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Library JournalIn Season of the Machete, actor Lou Diamond Phillips does an outstanding job presenting complex accents and distinctive characterizations, both male and female. His steady tone adds greatly to this story of a small Caribbean island paradise ripped apart by racial tension. Damian and Carrie Rose are "Killers for Hire"; they've been contacted by a Mafia family to disrupt the tranquility of San Dominica, a small island catering to middle-class tourists. The Mafia wants to make the vicious killings appear to be the work of a rebel island native who uses machetes as freely as the Roses use guns. When a young American working in an island hotel accidentally witnesses one of the killings and is able to identify the elusive Damian, the murders increase in intensity and the entire Caribbean is threatened with rebellions. This straight-forward mystery moves relentlessly to a violent and unexpected conclusion.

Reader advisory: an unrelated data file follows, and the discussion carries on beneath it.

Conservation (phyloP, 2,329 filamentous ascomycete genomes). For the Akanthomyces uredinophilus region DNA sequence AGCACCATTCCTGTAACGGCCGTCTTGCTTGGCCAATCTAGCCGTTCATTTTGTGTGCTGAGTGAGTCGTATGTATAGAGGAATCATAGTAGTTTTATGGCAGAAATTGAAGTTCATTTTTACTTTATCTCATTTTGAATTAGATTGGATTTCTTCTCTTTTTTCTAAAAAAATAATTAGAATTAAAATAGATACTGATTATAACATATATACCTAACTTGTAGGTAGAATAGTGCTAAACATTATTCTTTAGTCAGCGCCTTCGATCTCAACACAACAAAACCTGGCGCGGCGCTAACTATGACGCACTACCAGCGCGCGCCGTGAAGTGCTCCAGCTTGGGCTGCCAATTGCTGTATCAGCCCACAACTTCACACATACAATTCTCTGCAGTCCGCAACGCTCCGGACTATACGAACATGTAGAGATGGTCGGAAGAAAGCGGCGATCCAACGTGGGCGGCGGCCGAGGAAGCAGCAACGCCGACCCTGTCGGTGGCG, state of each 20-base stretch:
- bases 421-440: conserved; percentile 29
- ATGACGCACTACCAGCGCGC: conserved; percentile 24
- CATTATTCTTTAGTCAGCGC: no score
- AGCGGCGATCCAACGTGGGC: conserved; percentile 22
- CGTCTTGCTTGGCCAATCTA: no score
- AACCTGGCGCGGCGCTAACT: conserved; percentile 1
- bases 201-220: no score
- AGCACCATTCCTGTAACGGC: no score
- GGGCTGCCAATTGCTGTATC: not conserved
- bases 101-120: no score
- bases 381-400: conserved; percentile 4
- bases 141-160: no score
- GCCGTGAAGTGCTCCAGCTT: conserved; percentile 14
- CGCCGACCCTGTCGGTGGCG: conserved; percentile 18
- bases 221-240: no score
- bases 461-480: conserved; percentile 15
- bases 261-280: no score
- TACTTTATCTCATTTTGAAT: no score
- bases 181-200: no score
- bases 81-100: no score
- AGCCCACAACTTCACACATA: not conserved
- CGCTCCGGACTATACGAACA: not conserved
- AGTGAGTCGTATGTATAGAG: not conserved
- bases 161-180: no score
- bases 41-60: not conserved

Not so fortunate is The Thomas Berryman Number, which suffers from a meandering plot and a bewildering cast of characters. Reader Will Patton does his best to keep things in order, skillfully using honeyed Southern accents to tell the story of an ambitious newspaper reporter who investigates the assassination of a beloved African American leader. Those patient enough to wade through the molasses-thick tale will find a rewarding climax awaiting them as the action moves from murders in the South to a riveting manhunt in the North. Patterson has legions of fans; these two books will find an eager audience. The other titles in this series (e.g., Honeymoon, Mary, Mary, and London Bridges) should be well within the budgets of public libraries large andsmall.
—Joseph L. Carlson